By Brooke Cade
Selling on a website like Amazon or eBay as a third-party can reduce a lot of frustrations for small businesses and new startups, but not every marketplace is suitable for every company. Choosing where to sell is an important one, and you should consider the options carefully before jumping into anything. To help you educate yourself and make the decision, we’ve listed below some pros and cons associated with popular options. Hopefully, this will make deciding a little easier.
When considering places to sell as a third-party, Amazon quickly leaps to mind, and for good reason. Amazon has become a brand unto itself, well-known and reliable, with some of the fastest fulfillment in the industry. It’s a big company with serious clout, and it’s hard to ignore.
For one, it has the lion’s share of the e-commerce market. They’ve put a colossal amount of work into building a solid customer base, which is good news for anyone looking to broaden their market horizons. Partnering with Amazon means tapping into the millions that regard Amazon as a trusted retailer, and using Fulfillment even gives you access to the sales boosts that accompany Amazon Prime Shipping.
Amazon is also a seriously robust marketing engine, among other things. They know how to push products and get them sold. Partnering with them also taps into that marketing machine, helping you get your product in front of the masses.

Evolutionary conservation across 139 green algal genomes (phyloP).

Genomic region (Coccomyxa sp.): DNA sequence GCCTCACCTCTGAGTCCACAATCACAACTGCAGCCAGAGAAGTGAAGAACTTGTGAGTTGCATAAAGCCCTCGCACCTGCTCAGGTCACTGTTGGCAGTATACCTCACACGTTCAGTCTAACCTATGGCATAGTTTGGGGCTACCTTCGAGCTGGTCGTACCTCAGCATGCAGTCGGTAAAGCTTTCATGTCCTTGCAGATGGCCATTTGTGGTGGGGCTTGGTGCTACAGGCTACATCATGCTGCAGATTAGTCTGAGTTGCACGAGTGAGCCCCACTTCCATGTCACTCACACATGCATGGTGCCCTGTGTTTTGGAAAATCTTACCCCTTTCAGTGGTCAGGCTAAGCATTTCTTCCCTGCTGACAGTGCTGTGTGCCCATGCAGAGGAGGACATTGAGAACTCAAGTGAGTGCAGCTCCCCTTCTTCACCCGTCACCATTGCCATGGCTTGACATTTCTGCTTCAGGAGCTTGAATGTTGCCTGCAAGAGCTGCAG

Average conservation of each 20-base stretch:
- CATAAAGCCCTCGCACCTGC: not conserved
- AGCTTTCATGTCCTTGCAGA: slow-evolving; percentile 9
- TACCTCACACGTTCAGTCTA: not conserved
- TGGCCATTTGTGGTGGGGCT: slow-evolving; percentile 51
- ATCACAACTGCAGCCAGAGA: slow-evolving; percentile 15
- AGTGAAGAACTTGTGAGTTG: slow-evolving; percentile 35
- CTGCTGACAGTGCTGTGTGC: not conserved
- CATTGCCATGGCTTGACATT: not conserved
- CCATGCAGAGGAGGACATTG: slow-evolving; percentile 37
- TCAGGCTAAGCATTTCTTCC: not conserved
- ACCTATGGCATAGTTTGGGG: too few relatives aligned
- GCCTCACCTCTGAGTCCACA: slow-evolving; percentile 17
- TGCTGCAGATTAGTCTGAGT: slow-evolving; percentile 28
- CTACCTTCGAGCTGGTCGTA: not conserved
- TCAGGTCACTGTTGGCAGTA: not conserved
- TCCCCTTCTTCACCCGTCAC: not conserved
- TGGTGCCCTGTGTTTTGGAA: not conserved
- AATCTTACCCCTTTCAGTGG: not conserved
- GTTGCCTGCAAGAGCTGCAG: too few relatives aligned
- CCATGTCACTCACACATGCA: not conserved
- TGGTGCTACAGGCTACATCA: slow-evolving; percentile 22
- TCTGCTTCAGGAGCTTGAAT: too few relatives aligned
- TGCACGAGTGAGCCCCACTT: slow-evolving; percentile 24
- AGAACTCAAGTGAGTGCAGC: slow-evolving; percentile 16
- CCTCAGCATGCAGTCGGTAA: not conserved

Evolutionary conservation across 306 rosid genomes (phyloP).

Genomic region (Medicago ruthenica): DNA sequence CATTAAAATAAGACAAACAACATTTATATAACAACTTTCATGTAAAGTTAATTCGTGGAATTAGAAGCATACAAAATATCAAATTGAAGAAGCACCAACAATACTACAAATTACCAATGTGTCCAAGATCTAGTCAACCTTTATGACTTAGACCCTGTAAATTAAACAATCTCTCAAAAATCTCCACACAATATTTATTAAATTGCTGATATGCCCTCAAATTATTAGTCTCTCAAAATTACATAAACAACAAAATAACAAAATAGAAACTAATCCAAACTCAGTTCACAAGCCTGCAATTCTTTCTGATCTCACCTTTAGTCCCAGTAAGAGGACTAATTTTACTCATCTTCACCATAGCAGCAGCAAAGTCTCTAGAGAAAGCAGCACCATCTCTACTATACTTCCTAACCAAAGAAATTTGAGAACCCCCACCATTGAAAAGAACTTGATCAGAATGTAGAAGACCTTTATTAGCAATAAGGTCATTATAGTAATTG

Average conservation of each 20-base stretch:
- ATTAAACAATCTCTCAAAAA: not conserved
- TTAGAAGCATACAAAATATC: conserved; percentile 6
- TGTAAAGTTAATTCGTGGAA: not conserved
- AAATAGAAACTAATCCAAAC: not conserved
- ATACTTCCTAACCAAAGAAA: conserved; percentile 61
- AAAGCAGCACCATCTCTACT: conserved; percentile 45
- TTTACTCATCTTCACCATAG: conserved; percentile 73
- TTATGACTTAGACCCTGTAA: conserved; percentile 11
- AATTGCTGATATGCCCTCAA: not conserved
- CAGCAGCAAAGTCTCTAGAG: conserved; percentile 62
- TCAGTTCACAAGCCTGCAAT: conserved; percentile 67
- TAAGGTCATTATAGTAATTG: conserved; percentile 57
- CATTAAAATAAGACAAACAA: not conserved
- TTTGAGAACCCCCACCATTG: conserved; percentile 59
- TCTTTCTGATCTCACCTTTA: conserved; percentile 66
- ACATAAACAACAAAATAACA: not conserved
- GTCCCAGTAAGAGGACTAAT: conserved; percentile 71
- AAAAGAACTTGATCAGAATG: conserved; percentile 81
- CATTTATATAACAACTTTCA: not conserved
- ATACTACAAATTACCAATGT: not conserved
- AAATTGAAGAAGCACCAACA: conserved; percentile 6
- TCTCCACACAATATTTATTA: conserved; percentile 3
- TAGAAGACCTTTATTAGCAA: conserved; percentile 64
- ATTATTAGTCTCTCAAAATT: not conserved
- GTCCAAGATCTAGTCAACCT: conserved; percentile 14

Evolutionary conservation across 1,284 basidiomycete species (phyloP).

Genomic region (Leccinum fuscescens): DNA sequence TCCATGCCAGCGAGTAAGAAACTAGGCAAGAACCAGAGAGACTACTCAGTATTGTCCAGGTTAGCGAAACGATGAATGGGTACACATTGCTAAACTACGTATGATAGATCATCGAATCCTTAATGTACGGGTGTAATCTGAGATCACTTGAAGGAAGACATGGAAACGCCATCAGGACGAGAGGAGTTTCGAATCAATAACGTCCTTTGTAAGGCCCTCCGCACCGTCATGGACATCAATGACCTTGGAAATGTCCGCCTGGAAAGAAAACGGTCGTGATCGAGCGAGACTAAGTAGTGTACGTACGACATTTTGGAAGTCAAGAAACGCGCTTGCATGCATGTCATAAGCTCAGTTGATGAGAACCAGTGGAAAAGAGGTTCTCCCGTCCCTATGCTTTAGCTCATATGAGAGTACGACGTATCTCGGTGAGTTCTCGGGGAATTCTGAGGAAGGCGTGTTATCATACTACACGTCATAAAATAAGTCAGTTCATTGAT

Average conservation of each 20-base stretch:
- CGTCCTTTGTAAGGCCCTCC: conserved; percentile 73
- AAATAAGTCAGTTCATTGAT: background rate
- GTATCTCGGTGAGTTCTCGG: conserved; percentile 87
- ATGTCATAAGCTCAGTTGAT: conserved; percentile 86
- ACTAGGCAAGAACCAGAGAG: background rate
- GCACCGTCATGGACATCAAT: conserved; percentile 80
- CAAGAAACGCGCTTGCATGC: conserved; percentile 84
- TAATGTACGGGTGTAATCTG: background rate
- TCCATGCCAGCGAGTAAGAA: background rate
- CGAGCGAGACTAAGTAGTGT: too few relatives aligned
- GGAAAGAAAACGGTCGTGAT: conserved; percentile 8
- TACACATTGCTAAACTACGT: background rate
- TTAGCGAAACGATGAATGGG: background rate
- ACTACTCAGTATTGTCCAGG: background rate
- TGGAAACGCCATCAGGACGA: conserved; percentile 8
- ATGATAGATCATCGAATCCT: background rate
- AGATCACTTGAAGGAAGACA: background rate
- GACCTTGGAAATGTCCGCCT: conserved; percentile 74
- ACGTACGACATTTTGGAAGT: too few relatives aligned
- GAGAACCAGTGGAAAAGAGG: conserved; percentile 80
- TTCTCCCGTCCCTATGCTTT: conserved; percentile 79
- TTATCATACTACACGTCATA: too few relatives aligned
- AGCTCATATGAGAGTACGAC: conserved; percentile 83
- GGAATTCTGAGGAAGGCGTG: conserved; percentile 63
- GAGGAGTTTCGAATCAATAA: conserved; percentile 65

There are some downsides, though. Amazon likes to partner with wholesalers and often agrees to non-compete clauses when they do. So if you’re reselling a popular brand when Amazon makes such a deal, you may find that your item is banned and that your whole inventory is now useless in the Amazon market.
It’s also important to remember that it believes in healthy competition, both externally, and internally. They have no qualms about competing with their third-party partners. So if you’re selling a non-unique item, and they see that it’s selling well, they may very well decide to undercut you.
In short, Amazon is a great choice if you want to reach the widest market possible.
Other Third-Party Marketplaces
Alternatives to Amazon like Etsy, eBay, and Newegg pick up where their competitor left off. Where it focuses on selling “everything” to as many people as possible, these third-party marketplaces usually specialize in selling more unique items: handmade items, used products, and one-of-a-kind collectibles, for example.
Selling in these niche markets affords several unique benefits. For one, it frequently leaves the seller greater flexibility to develop a personal brand. Unlike Amazon which largely tries to anonymize everything in the spirit of competition, alternative markets let you make your mark, giving you the freedom to create a name for yourself.
What’s more, because customers on these sites are looking for something specific, they are usually more educated in regards to the kinds of products you are selling. They come prepared, and because of that they tend to be more loyal.
A downside is the fact that they are niches. Their markets are much more narrow, so you won’t see the level of exposure that you would on Amazon. Keep in mind, you can sell in more than one market, and don’t forget you always have the option to sell it yourself.
As mentioned above, choosing where to sell is important. Finding the right market is a little like finding a gold mine; it can reap untold revenues. So do your research, and choose wisely.
Brooke Cade is a freelance writer who’s committed to help build bridges between businesses and their customers. In her spare time, she enjoys learning more about Doba—an eCommerce platform that’s rapidly growing, reading business magazines, and exploring her local coffee shop.